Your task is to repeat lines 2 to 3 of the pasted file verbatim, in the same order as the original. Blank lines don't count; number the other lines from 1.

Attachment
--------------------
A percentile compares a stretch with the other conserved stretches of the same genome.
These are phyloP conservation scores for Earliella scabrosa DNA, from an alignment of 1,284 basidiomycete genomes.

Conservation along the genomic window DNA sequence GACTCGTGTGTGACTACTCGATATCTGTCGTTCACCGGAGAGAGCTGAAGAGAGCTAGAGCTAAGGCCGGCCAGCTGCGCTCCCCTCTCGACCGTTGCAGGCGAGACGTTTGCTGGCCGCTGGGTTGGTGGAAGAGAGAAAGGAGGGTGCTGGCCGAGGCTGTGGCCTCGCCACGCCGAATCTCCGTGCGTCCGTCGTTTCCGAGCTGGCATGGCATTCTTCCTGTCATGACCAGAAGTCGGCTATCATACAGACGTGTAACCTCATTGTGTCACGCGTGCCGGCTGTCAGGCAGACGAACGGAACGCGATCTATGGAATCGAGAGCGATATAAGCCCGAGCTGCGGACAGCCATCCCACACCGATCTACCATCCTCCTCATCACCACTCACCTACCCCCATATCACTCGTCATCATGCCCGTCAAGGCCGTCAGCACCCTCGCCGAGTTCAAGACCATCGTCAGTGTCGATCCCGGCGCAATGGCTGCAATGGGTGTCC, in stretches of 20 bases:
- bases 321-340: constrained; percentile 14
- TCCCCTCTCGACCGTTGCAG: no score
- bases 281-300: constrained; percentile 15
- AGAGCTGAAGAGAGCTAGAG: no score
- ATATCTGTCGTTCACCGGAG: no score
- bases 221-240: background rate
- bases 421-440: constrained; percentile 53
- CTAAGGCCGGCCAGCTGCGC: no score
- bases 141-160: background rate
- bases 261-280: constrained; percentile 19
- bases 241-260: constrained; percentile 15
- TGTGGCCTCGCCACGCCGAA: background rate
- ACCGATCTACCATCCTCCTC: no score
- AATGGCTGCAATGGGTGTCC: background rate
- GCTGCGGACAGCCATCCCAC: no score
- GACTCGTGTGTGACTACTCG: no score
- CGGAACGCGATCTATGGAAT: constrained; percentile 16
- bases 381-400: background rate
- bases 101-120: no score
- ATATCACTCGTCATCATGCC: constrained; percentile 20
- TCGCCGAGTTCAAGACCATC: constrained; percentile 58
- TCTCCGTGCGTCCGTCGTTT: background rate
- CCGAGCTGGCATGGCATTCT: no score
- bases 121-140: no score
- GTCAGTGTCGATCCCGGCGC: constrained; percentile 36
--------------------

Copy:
These are phyloP conservation scores for Earliella scabrosa DNA, from an alignment of 1,284 basidiomycete genomes.

Conservation along the genomic window DNA sequence GACTCGTGTGTGACTACTCGATATCTGTCGTTCACCGGAGAGAGCTGAAGAGAGCTAGAGCTAAGGCCGGCCAGCTGCGCTCCCCTCTCGACCGTTGCAGGCGAGACGTTTGCTGGCCGCTGGGTTGGTGGAAGAGAGAAAGGAGGGTGCTGGCCGAGGCTGTGGCCTCGCCACGCCGAATCTCCGTGCGTCCGTCGTTTCCGAGCTGGCATGGCATTCTTCCTGTCATGACCAGAAGTCGGCTATCATACAGACGTGTAACCTCATTGTGTCACGCGTGCCGGCTGTCAGGCAGACGAACGGAACGCGATCTATGGAATCGAGAGCGATATAAGCCCGAGCTGCGGACAGCCATCCCACACCGATCTACCATCCTCCTCATCACCACTCACCTACCCCCATATCACTCGTCATCATGCCCGTCAAGGCCGTCAGCACCCTCGCCGAGTTCAAGACCATCGTCAGTGTCGATCCCGGCGCAATGGCTGCAATGGGTGTCC, in stretches of 20 bases: